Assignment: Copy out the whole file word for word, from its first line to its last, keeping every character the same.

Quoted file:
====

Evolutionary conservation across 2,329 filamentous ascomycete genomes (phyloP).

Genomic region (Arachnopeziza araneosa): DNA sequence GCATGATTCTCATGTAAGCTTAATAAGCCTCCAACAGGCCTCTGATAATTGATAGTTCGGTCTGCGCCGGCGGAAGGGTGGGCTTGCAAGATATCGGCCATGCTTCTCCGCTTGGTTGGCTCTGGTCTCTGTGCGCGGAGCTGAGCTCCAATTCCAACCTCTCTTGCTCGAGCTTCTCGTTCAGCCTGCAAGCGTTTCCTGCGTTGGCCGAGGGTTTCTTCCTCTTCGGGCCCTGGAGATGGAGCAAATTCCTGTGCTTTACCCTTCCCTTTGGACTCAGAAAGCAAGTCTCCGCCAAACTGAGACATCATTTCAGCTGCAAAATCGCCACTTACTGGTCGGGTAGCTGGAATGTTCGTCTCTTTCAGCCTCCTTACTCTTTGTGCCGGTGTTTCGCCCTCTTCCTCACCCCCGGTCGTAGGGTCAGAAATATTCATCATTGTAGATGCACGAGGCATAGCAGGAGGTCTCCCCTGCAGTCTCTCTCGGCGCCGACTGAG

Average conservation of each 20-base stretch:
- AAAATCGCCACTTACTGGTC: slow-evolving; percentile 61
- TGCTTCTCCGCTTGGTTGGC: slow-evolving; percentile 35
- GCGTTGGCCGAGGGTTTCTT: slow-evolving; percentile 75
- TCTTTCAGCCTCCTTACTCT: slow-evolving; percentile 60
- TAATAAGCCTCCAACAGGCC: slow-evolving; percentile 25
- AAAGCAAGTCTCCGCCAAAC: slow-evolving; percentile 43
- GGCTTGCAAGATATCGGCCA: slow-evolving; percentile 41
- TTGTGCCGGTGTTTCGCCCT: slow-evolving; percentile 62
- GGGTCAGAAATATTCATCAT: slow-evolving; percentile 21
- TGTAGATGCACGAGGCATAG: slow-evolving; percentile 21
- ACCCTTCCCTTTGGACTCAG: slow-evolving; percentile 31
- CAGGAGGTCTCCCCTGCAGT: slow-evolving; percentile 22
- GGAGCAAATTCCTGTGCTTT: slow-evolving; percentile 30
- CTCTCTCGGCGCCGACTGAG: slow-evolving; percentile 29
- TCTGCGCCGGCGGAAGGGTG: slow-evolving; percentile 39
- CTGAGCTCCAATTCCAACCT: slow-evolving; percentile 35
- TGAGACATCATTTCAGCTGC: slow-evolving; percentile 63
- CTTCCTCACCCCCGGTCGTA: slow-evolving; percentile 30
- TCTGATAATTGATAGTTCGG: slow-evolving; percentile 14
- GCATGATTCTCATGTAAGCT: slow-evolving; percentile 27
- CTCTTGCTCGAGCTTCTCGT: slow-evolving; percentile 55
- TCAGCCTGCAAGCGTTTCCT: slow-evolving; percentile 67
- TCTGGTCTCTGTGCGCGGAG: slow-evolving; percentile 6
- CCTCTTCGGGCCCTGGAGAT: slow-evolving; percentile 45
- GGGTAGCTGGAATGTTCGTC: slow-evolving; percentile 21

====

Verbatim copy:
Evolutionary conservation across 2,329 filamentous ascomycete genomes (phyloP).

Genomic region (Arachnopeziza araneosa): DNA sequence GCATGATTCTCATGTAAGCTTAATAAGCCTCCAACAGGCCTCTGATAATTGATAGTTCGGTCTGCGCCGGCGGAAGGGTGGGCTTGCAAGATATCGGCCATGCTTCTCCGCTTGGTTGGCTCTGGTCTCTGTGCGCGGAGCTGAGCTCCAATTCCAACCTCTCTTGCTCGAGCTTCTCGTTCAGCCTGCAAGCGTTTCCTGCGTTGGCCGAGGGTTTCTTCCTCTTCGGGCCCTGGAGATGGAGCAAATTCCTGTGCTTTACCCTTCCCTTTGGACTCAGAAAGCAAGTCTCCGCCAAACTGAGACATCATTTCAGCTGCAAAATCGCCACTTACTGGTCGGGTAGCTGGAATGTTCGTCTCTTTCAGCCTCCTTACTCTTTGTGCCGGTGTTTCGCCCTCTTCCTCACCCCCGGTCGTAGGGTCAGAAATATTCATCATTGTAGATGCACGAGGCATAGCAGGAGGTCTCCCCTGCAGTCTCTCTCGGCGCCGACTGAG

Average conservation of each 20-base stretch:
- AAAATCGCCACTTACTGGTC: slow-evolving; percentile 61
- TGCTTCTCCGCTTGGTTGGC: slow-evolving; percentile 35
- GCGTTGGCCGAGGGTTTCTT: slow-evolving; percentile 75
- TCTTTCAGCCTCCTTACTCT: slow-evolving; percentile 60
- TAATAAGCCTCCAACAGGCC: slow-evolving; percentile 25
- AAAGCAAGTCTCCGCCAAAC: slow-evolving; percentile 43
- GGCTTGCAAGATATCGGCCA: slow-evolving; percentile 41
- TTGTGCCGGTGTTTCGCCCT: slow-evolving; percentile 62
- GGGTCAGAAATATTCATCAT: slow-evolving; percentile 21
- TGTAGATGCACGAGGCATAG: slow-evolving; percentile 21
- ACCCTTCCCTTTGGACTCAG: slow-evolving; percentile 31
- CAGGAGGTCTCCCCTGCAGT: slow-evolving; percentile 22
- GGAGCAAATTCCTGTGCTTT: slow-evolving; percentile 30
- CTCTCTCGGCGCCGACTGAG: slow-evolving; percentile 29
- TCTGCGCCGGCGGAAGGGTG: slow-evolving; percentile 39
- CTGAGCTCCAATTCCAACCT: slow-evolving; percentile 35
- TGAGACATCATTTCAGCTGC: slow-evolving; percentile 63
- CTTCCTCACCCCCGGTCGTA: slow-evolving; percentile 30
- TCTGATAATTGATAGTTCGG: slow-evolving; percentile 14
- GCATGATTCTCATGTAAGCT: slow-evolving; percentile 27
- CTCTTGCTCGAGCTTCTCGT: slow-evolving; percentile 55
- TCAGCCTGCAAGCGTTTCCT: slow-evolving; percentile 67
- TCTGGTCTCTGTGCGCGGAG: slow-evolving; percentile 6
- CCTCTTCGGGCCCTGGAGAT: slow-evolving; percentile 45
- GGGTAGCTGGAATGTTCGTC: slow-evolving; percentile 21